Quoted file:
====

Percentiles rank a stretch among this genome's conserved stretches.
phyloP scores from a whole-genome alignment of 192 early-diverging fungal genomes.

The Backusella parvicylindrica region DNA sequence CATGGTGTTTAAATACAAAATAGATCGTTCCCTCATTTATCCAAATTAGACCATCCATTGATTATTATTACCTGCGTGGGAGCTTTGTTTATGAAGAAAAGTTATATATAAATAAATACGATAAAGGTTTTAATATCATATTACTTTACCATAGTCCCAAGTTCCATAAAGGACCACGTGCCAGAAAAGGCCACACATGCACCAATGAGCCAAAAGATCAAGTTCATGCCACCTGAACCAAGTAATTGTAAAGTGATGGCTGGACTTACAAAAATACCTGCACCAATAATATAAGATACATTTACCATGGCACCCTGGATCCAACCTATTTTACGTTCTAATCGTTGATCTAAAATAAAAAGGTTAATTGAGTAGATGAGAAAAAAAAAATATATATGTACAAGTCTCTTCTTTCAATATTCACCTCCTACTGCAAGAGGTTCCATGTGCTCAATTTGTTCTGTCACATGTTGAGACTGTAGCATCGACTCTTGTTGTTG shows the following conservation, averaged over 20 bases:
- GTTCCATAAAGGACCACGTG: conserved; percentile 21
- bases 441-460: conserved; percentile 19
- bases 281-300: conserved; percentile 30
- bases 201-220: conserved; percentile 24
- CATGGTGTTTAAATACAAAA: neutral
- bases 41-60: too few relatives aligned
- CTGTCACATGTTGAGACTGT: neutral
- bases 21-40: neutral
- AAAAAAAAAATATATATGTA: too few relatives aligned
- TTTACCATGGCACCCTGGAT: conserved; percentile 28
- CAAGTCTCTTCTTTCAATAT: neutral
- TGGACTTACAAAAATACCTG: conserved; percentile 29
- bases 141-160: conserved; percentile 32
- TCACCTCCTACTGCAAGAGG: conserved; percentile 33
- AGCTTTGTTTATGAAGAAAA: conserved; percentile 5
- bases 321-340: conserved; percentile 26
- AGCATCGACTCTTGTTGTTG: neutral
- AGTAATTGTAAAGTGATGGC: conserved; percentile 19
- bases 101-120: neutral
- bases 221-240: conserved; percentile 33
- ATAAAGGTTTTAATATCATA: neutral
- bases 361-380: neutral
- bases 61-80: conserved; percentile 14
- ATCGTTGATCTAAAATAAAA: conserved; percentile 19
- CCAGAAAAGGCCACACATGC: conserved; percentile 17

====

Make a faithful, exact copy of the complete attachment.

Percentiles rank a stretch among this genome's conserved stretches.
phyloP scores from a whole-genome alignment of 192 early-diverging fungal genomes.

The Backusella parvicylindrica region DNA sequence CATGGTGTTTAAATACAAAATAGATCGTTCCCTCATTTATCCAAATTAGACCATCCATTGATTATTATTACCTGCGTGGGAGCTTTGTTTATGAAGAAAAGTTATATATAAATAAATACGATAAAGGTTTTAATATCATATTACTTTACCATAGTCCCAAGTTCCATAAAGGACCACGTGCCAGAAAAGGCCACACATGCACCAATGAGCCAAAAGATCAAGTTCATGCCACCTGAACCAAGTAATTGTAAAGTGATGGCTGGACTTACAAAAATACCTGCACCAATAATATAAGATACATTTACCATGGCACCCTGGATCCAACCTATTTTACGTTCTAATCGTTGATCTAAAATAAAAAGGTTAATTGAGTAGATGAGAAAAAAAAAATATATATGTACAAGTCTCTTCTTTCAATATTCACCTCCTACTGCAAGAGGTTCCATGTGCTCAATTTGTTCTGTCACATGTTGAGACTGTAGCATCGACTCTTGTTGTTG shows the following conservation, averaged over 20 bases:
- GTTCCATAAAGGACCACGTG: conserved; percentile 21
- bases 441-460: conserved; percentile 19
- bases 281-300: conserved; percentile 30
- bases 201-220: conserved; percentile 24
- CATGGTGTTTAAATACAAAA: neutral
- bases 41-60: too few relatives aligned
- CTGTCACATGTTGAGACTGT: neutral
- bases 21-40: neutral
- AAAAAAAAAATATATATGTA: too few relatives aligned
- TTTACCATGGCACCCTGGAT: conserved; percentile 28
- CAAGTCTCTTCTTTCAATAT: neutral
- TGGACTTACAAAAATACCTG: conserved; percentile 29
- bases 141-160: conserved; percentile 32
- TCACCTCCTACTGCAAGAGG: conserved; percentile 33
- AGCTTTGTTTATGAAGAAAA: conserved; percentile 5
- bases 321-340: conserved; percentile 26
- AGCATCGACTCTTGTTGTTG: neutral
- AGTAATTGTAAAGTGATGGC: conserved; percentile 19
- bases 101-120: neutral
- bases 221-240: conserved; percentile 33
- ATAAAGGTTTTAATATCATA: neutral
- bases 361-380: neutral
- bases 61-80: conserved; percentile 14
- ATCGTTGATCTAAAATAAAA: conserved; percentile 19
- CCAGAAAAGGCCACACATGC: conserved; percentile 17